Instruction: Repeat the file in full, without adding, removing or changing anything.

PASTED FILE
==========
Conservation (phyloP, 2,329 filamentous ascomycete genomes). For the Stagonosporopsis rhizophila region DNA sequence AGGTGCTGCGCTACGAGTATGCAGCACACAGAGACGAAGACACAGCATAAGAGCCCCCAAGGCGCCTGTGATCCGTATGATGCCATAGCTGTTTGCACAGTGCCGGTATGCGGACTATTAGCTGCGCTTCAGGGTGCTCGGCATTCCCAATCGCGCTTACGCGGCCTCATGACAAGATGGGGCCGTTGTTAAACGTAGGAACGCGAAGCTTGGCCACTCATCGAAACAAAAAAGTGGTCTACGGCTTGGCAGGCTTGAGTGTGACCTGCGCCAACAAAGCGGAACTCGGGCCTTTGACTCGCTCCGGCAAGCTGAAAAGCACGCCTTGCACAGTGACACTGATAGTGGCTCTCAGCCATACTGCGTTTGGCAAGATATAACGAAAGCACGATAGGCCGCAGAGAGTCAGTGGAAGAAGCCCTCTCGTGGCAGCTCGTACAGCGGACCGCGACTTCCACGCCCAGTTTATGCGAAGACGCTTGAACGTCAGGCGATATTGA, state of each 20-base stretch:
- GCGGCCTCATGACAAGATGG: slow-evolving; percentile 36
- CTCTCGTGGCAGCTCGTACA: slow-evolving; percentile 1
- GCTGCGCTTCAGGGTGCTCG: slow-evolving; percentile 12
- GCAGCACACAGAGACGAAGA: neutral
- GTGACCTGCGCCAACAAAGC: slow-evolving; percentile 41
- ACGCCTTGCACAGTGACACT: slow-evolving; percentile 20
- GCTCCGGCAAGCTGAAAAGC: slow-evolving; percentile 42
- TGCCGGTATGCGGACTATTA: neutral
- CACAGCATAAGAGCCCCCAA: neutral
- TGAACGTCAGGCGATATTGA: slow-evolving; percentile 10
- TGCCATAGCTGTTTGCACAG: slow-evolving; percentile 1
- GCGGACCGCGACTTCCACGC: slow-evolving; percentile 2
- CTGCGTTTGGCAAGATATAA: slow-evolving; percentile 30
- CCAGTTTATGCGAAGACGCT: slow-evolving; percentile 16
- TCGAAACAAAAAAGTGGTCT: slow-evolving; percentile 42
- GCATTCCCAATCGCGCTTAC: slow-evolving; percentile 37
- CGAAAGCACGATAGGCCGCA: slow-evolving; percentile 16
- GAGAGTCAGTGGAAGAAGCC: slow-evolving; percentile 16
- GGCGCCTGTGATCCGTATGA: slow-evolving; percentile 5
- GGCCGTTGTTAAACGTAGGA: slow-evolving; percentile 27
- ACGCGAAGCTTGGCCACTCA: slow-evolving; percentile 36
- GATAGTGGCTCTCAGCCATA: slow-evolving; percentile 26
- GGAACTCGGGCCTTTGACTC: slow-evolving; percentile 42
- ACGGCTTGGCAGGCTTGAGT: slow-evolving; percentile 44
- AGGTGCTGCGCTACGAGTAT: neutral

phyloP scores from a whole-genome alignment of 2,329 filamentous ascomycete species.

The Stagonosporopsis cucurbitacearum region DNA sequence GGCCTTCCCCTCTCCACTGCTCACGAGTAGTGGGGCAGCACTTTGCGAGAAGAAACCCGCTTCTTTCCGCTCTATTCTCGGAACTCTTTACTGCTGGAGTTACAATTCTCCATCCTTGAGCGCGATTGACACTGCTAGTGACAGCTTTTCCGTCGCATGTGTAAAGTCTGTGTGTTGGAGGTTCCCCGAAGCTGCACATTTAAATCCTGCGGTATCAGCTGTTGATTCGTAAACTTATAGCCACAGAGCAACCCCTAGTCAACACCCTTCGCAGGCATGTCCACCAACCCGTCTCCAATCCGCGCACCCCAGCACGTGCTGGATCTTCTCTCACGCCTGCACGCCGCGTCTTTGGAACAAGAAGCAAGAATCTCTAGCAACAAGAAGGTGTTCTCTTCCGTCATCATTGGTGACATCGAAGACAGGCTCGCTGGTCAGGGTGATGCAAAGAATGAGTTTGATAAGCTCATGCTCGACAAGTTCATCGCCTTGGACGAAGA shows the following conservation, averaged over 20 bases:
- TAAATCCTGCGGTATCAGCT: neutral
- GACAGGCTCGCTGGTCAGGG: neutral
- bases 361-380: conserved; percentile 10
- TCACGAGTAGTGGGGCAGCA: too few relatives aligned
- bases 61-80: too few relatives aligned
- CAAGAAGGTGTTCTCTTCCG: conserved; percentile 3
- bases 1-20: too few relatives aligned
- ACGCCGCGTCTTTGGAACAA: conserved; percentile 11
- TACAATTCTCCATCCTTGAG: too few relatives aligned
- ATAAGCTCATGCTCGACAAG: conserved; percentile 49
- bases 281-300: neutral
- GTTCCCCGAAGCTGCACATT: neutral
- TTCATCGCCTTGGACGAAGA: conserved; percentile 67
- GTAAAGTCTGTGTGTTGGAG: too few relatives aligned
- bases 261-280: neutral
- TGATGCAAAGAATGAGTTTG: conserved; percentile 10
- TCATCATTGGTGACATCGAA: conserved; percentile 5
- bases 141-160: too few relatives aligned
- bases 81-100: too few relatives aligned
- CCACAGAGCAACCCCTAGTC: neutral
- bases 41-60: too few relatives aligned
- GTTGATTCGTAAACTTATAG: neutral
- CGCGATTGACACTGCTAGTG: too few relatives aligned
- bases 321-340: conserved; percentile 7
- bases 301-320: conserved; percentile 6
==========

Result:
Conservation (phyloP, 2,329 filamentous ascomycete genomes). For the Stagonosporopsis rhizophila region DNA sequence AGGTGCTGCGCTACGAGTATGCAGCACACAGAGACGAAGACACAGCATAAGAGCCCCCAAGGCGCCTGTGATCCGTATGATGCCATAGCTGTTTGCACAGTGCCGGTATGCGGACTATTAGCTGCGCTTCAGGGTGCTCGGCATTCCCAATCGCGCTTACGCGGCCTCATGACAAGATGGGGCCGTTGTTAAACGTAGGAACGCGAAGCTTGGCCACTCATCGAAACAAAAAAGTGGTCTACGGCTTGGCAGGCTTGAGTGTGACCTGCGCCAACAAAGCGGAACTCGGGCCTTTGACTCGCTCCGGCAAGCTGAAAAGCACGCCTTGCACAGTGACACTGATAGTGGCTCTCAGCCATACTGCGTTTGGCAAGATATAACGAAAGCACGATAGGCCGCAGAGAGTCAGTGGAAGAAGCCCTCTCGTGGCAGCTCGTACAGCGGACCGCGACTTCCACGCCCAGTTTATGCGAAGACGCTTGAACGTCAGGCGATATTGA, state of each 20-base stretch:
- GCGGCCTCATGACAAGATGG: slow-evolving; percentile 36
- CTCTCGTGGCAGCTCGTACA: slow-evolving; percentile 1
- GCTGCGCTTCAGGGTGCTCG: slow-evolving; percentile 12
- GCAGCACACAGAGACGAAGA: neutral
- GTGACCTGCGCCAACAAAGC: slow-evolving; percentile 41
- ACGCCTTGCACAGTGACACT: slow-evolving; percentile 20
- GCTCCGGCAAGCTGAAAAGC: slow-evolving; percentile 42
- TGCCGGTATGCGGACTATTA: neutral
- CACAGCATAAGAGCCCCCAA: neutral
- TGAACGTCAGGCGATATTGA: slow-evolving; percentile 10
- TGCCATAGCTGTTTGCACAG: slow-evolving; percentile 1
- GCGGACCGCGACTTCCACGC: slow-evolving; percentile 2
- CTGCGTTTGGCAAGATATAA: slow-evolving; percentile 30
- CCAGTTTATGCGAAGACGCT: slow-evolving; percentile 16
- TCGAAACAAAAAAGTGGTCT: slow-evolving; percentile 42
- GCATTCCCAATCGCGCTTAC: slow-evolving; percentile 37
- CGAAAGCACGATAGGCCGCA: slow-evolving; percentile 16
- GAGAGTCAGTGGAAGAAGCC: slow-evolving; percentile 16
- GGCGCCTGTGATCCGTATGA: slow-evolving; percentile 5
- GGCCGTTGTTAAACGTAGGA: slow-evolving; percentile 27
- ACGCGAAGCTTGGCCACTCA: slow-evolving; percentile 36
- GATAGTGGCTCTCAGCCATA: slow-evolving; percentile 26
- GGAACTCGGGCCTTTGACTC: slow-evolving; percentile 42
- ACGGCTTGGCAGGCTTGAGT: slow-evolving; percentile 44
- AGGTGCTGCGCTACGAGTAT: neutral

phyloP scores from a whole-genome alignment of 2,329 filamentous ascomycete species.

The Stagonosporopsis cucurbitacearum region DNA sequence GGCCTTCCCCTCTCCACTGCTCACGAGTAGTGGGGCAGCACTTTGCGAGAAGAAACCCGCTTCTTTCCGCTCTATTCTCGGAACTCTTTACTGCTGGAGTTACAATTCTCCATCCTTGAGCGCGATTGACACTGCTAGTGACAGCTTTTCCGTCGCATGTGTAAAGTCTGTGTGTTGGAGGTTCCCCGAAGCTGCACATTTAAATCCTGCGGTATCAGCTGTTGATTCGTAAACTTATAGCCACAGAGCAACCCCTAGTCAACACCCTTCGCAGGCATGTCCACCAACCCGTCTCCAATCCGCGCACCCCAGCACGTGCTGGATCTTCTCTCACGCCTGCACGCCGCGTCTTTGGAACAAGAAGCAAGAATCTCTAGCAACAAGAAGGTGTTCTCTTCCGTCATCATTGGTGACATCGAAGACAGGCTCGCTGGTCAGGGTGATGCAAAGAATGAGTTTGATAAGCTCATGCTCGACAAGTTCATCGCCTTGGACGAAGA shows the following conservation, averaged over 20 bases:
- TAAATCCTGCGGTATCAGCT: neutral
- GACAGGCTCGCTGGTCAGGG: neutral
- bases 361-380: conserved; percentile 10
- TCACGAGTAGTGGGGCAGCA: too few relatives aligned
- bases 61-80: too few relatives aligned
- CAAGAAGGTGTTCTCTTCCG: conserved; percentile 3
- bases 1-20: too few relatives aligned
- ACGCCGCGTCTTTGGAACAA: conserved; percentile 11
- TACAATTCTCCATCCTTGAG: too few relatives aligned
- ATAAGCTCATGCTCGACAAG: conserved; percentile 49
- bases 281-300: neutral
- GTTCCCCGAAGCTGCACATT: neutral
- TTCATCGCCTTGGACGAAGA: conserved; percentile 67
- GTAAAGTCTGTGTGTTGGAG: too few relatives aligned
- bases 261-280: neutral
- TGATGCAAAGAATGAGTTTG: conserved; percentile 10
- TCATCATTGGTGACATCGAA: conserved; percentile 5
- bases 141-160: too few relatives aligned
- bases 81-100: too few relatives aligned
- CCACAGAGCAACCCCTAGTC: neutral
- bases 41-60: too few relatives aligned
- GTTGATTCGTAAACTTATAG: neutral
- CGCGATTGACACTGCTAGTG: too few relatives aligned
- bases 321-340: conserved; percentile 7
- bases 301-320: conserved; percentile 6